TBI or Total Body Irradiation. As the name suggests, it’s exposing the entire body to radiation. This will, as the transplant consultant put it, kill off any Leukemia cells that are hiding in all the weird and wonderful places in my body. Unfortunately it’s also a fairly intense procedure and will be pretty rough for the patient. But together with intensive chemotherapy and a stem cell transplant, offers the best chance of a cure.

Apparently the dose I will be getting is considered ‘moderate’ in the spectrum of radiotherapy, but high in the world of treating Leukemia. The mega doses are usually given for aggressive tumors. The procedure is split into 8 ‘fractions’, given over 4 days. This typically happens first thing in the morning (around 8:30am) and late in the afternoon (4:30pm). If all goes well and I am admitted on 1 Sept, TBI starts on 4th Sept.

I have mixed feelings about radiotherapy. On one hand it’s necessary to ensure that the disease doesn’t return, but on the other hand, well, it’s radiation. The invisible thing that was so feared when the nuclear powerplant was damaged in the quake and tsunami. It’s something I’ve never experienced before so I am not sure how to react to it. We’ve had X-Rays (radiation) and got sunburnt (also radiation) but we’re also taught that radiation is bad. So placing myself willingly in front of a gamma radiation emitter in the Mega Watt range probably isn’t the most intelligent thing to do.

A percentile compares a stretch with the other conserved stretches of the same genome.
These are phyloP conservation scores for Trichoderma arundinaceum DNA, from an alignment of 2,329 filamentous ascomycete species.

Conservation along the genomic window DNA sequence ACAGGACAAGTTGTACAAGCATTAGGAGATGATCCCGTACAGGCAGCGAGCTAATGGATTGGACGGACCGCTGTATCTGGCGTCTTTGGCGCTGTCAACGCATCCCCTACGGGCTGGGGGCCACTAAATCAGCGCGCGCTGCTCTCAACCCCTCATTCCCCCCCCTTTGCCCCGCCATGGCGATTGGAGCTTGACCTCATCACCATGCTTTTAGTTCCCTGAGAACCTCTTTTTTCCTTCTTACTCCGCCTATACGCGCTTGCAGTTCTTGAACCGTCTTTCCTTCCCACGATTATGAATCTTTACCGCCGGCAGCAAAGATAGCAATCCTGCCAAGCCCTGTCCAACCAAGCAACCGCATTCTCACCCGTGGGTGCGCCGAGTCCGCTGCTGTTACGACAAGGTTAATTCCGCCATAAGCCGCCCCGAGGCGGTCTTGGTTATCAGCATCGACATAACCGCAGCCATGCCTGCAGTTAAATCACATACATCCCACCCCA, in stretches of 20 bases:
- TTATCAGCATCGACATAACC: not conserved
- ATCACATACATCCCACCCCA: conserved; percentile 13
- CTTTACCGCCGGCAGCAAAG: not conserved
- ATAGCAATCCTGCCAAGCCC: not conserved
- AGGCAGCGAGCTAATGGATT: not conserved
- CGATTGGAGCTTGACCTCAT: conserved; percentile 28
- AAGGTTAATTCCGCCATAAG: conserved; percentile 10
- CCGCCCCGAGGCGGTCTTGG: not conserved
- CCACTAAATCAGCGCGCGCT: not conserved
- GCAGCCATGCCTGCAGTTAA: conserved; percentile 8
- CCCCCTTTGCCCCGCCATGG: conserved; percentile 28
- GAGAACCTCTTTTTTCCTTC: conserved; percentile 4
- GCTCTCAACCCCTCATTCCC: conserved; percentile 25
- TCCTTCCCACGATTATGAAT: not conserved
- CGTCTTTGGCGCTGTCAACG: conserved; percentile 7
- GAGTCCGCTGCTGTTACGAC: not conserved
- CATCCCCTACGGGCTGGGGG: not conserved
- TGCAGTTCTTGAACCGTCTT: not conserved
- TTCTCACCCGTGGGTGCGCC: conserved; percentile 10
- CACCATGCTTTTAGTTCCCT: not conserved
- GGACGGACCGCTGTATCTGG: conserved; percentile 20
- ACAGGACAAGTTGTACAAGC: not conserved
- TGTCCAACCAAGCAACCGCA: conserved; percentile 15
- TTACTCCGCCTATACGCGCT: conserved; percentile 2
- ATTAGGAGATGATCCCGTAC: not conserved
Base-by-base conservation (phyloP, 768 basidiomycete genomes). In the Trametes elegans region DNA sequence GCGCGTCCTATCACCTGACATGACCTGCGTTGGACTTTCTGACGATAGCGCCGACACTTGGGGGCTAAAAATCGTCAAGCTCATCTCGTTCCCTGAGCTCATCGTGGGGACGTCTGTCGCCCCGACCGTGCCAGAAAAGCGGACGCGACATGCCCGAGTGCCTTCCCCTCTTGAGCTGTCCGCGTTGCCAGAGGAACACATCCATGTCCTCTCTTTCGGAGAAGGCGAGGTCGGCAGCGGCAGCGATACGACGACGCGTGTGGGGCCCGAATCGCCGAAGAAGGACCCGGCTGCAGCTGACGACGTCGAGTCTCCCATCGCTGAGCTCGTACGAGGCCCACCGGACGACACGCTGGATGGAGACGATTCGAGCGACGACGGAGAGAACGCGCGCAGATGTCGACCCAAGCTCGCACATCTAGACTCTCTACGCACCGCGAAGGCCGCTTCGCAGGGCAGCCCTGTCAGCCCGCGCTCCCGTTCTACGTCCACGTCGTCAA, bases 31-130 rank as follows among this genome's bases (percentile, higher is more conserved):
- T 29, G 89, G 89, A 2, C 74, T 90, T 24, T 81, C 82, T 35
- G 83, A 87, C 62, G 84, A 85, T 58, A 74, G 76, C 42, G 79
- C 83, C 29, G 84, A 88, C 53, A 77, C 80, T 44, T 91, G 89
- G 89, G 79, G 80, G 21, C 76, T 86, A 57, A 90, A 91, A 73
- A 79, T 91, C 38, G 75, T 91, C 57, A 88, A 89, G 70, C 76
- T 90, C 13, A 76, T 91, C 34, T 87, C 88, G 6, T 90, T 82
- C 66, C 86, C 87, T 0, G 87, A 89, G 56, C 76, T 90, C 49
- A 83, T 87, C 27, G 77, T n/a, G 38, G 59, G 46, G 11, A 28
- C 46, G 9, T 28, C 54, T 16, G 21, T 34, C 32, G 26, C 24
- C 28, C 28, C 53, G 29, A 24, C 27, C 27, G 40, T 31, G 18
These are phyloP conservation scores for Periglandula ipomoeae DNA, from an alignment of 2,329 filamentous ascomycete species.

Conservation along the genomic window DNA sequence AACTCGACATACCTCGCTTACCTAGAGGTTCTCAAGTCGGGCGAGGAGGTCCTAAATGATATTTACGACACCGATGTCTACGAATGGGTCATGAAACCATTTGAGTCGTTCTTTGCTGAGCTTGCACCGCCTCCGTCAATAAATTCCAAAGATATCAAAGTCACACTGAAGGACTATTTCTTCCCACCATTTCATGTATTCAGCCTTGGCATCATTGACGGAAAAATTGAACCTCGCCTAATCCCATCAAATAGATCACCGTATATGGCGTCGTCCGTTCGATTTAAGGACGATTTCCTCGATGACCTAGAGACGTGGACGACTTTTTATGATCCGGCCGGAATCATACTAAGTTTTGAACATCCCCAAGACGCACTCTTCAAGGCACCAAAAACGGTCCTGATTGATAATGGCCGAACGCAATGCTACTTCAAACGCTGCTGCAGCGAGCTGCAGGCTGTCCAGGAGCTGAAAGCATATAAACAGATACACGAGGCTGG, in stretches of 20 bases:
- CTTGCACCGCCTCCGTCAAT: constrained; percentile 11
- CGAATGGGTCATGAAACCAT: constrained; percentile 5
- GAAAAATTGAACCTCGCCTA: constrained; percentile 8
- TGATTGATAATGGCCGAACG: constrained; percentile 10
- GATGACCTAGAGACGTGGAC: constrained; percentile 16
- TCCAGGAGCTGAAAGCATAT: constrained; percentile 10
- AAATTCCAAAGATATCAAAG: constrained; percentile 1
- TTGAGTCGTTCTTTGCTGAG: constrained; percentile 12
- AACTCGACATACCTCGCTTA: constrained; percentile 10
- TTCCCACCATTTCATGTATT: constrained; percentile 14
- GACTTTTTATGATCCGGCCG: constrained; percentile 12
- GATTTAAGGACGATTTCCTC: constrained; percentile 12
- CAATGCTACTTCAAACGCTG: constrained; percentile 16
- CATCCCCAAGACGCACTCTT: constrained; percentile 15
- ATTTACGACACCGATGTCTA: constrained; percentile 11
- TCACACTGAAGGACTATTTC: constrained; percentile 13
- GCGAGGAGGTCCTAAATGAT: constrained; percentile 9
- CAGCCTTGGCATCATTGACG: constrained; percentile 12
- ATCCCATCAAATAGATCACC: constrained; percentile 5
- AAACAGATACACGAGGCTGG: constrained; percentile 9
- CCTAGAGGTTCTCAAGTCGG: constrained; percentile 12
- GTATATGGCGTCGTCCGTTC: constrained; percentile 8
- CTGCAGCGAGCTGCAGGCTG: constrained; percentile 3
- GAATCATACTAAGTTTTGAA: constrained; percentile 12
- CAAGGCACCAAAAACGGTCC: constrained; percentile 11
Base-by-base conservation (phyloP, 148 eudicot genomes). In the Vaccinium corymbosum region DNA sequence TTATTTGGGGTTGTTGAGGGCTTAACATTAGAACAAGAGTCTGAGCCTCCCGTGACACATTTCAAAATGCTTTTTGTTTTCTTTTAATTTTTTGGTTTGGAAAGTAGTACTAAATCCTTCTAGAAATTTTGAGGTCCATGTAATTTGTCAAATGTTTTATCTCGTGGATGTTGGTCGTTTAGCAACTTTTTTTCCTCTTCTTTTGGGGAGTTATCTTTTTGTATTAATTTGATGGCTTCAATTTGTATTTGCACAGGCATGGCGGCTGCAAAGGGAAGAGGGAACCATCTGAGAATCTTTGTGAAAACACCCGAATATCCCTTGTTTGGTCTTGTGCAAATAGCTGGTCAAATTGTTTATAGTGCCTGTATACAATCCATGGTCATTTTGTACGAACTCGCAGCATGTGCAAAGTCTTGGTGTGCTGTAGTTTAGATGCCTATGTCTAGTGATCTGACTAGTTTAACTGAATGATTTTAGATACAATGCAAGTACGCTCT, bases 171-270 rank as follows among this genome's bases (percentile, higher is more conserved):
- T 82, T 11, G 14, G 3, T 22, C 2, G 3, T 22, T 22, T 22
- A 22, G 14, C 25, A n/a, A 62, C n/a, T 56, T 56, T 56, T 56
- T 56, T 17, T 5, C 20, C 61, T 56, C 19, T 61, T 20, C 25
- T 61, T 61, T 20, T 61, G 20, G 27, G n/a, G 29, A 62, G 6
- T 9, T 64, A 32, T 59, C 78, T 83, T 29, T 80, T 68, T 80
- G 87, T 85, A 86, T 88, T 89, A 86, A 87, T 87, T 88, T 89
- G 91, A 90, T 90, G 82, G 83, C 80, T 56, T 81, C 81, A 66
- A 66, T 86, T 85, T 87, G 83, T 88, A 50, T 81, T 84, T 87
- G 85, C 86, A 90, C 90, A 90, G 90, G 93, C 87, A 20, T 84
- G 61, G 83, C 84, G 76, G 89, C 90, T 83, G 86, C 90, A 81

The consultant who saw me the other day spoke about the side effects of radiotherapy; some of which we already know. Hair loss, sickness, weakness, tiredness, sore mouth, basically similar side effects that you’ll get with chemotherapy only. However the effects of radiotherapy can also be felt up to 12 weeks after treatment. In this case, patients CAN get symptoms similar to a chest infection (shortness of breath, coughing) but is simply a delayed reaction of one of the cell types in the lungs. Easily treatable but patients (and doctors) need to be aware of it.

Radiation can also affect the thyroids. This causes sluggishness, tiredness and unexplained weight gain. Also easily treatable with a pill. Maybe I can use it as a way of gaining weight! 😀

Anyway, it’s going to be in for the transplant in less than 2 weeks. Hopefully it will be the end of chemotherapy treatments and what nots after that. Then I can get on with the rest of my life. 

  1. #1 by george on August 20, 2011 - 4:03 am

    The last paragraph is most heartening.

    We all know the danger involved in this stage of the treatment but to ensure that the new stem cells given by our wonderful donor is not going to be wasted, the procedures are essential.

    Sofie and V and all of us are waiting and praying for you. Back here, we are looking forward to see your family by June next year if possible. I am looking forward to holding my new granddaughter then (if she allows me!!)

  2. #2 by Ashley Ling on August 20, 2011 - 8:06 am

    Keep focussing on the light at the end of the tunnel and you will get there soon enough. We are looking forward to seeing the 3 of you. Joshua’s portacot is available for Sophie here in Kch.

  3. #3 by Cloud on August 22, 2011 - 8:52 am

    We are all waiting and cheering and praying for you from Sweden. Big HUGS to you V & S. Please do take Care and looking forward to have you and V&S here in Sweden again soon.

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